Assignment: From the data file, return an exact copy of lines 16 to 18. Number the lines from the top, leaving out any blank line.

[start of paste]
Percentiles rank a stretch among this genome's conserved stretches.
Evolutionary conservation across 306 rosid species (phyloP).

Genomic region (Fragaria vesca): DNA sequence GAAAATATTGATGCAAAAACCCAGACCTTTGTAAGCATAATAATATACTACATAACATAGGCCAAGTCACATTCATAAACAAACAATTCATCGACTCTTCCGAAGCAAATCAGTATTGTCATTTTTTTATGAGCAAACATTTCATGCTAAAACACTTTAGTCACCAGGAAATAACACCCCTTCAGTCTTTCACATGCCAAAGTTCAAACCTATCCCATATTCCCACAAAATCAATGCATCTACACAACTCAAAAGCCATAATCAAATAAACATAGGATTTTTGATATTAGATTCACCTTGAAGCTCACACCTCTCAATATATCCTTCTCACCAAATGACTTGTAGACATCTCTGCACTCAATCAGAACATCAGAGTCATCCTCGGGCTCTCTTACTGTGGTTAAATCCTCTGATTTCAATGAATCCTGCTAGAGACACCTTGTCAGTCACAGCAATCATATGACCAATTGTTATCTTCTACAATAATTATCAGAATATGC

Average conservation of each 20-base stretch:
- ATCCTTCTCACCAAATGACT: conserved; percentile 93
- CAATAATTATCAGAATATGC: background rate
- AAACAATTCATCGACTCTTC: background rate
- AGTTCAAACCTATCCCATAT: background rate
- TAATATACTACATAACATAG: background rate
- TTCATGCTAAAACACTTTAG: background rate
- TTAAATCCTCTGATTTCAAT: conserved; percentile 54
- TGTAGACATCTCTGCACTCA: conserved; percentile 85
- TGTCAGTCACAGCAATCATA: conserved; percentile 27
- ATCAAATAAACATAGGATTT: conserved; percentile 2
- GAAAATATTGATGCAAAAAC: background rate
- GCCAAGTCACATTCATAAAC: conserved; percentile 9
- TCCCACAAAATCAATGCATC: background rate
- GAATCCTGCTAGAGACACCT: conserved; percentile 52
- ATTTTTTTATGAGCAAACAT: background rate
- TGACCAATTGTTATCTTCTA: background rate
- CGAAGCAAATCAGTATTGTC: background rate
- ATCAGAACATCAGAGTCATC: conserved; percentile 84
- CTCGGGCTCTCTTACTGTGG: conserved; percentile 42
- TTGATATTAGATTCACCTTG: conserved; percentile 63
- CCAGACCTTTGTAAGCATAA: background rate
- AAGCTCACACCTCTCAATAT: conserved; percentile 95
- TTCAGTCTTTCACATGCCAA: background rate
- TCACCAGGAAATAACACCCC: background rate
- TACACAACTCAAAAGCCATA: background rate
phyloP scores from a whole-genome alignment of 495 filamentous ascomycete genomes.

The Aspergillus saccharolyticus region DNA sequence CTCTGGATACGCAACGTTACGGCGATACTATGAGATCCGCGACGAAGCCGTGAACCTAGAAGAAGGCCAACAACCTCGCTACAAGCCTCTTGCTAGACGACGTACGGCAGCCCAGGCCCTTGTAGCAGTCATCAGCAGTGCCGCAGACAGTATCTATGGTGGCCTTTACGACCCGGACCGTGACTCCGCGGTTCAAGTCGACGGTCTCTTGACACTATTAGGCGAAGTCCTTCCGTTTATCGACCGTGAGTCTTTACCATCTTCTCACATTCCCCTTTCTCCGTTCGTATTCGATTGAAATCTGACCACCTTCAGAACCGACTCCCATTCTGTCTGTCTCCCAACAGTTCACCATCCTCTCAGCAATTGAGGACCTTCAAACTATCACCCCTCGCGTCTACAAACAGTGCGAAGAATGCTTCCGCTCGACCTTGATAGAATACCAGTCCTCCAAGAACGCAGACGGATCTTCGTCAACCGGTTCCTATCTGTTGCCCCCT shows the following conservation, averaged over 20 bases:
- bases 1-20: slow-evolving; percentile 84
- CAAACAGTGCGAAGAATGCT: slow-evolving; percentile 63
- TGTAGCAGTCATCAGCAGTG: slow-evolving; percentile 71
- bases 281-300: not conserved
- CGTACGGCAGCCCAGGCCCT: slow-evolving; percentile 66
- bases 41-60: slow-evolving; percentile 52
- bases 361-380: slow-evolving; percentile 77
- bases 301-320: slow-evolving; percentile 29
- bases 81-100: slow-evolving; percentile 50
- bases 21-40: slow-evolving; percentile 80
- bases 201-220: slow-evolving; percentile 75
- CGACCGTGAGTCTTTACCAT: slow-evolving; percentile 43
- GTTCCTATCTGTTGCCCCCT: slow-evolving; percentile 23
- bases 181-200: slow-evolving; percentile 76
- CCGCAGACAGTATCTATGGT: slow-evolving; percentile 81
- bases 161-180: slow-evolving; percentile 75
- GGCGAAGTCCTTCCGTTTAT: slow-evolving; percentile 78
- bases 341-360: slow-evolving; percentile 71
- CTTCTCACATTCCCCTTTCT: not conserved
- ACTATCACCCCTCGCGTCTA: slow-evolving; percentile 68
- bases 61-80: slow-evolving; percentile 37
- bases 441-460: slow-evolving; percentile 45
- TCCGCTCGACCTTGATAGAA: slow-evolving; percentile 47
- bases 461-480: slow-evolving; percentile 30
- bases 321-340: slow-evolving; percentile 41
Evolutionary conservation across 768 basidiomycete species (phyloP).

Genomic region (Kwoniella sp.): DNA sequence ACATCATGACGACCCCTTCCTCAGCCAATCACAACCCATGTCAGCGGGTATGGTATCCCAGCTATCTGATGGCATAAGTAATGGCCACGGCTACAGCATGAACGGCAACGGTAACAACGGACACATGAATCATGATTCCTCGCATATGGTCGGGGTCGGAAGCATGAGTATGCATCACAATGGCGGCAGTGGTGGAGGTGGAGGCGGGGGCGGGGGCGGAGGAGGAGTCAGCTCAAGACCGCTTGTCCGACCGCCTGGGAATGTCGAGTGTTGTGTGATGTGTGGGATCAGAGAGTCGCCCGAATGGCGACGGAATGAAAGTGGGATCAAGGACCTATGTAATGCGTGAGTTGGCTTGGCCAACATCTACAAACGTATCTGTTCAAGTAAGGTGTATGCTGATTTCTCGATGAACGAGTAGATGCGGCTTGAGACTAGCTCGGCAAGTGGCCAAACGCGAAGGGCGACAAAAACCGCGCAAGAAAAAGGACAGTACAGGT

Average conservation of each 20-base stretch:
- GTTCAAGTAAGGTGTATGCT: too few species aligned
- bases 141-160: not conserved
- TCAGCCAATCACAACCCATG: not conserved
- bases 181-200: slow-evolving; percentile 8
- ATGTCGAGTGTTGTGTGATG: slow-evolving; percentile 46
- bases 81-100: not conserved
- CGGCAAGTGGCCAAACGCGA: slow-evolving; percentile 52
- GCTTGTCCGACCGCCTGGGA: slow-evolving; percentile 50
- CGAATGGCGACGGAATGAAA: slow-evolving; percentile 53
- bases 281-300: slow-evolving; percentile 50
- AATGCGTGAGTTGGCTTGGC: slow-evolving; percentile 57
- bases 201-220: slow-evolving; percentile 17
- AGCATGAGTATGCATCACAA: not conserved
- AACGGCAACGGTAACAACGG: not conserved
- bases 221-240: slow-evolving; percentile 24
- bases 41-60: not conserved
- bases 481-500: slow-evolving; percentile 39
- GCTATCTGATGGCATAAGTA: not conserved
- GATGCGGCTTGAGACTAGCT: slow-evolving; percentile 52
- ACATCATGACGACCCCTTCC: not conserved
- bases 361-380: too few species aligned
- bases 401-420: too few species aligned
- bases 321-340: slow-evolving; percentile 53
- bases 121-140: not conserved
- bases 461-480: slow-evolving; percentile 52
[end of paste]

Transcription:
- GCCAAGTCACATTCATAAAC: conserved; percentile 9
- TCCCACAAAATCAATGCATC: background rate
- GAATCCTGCTAGAGACACCT: conserved; percentile 52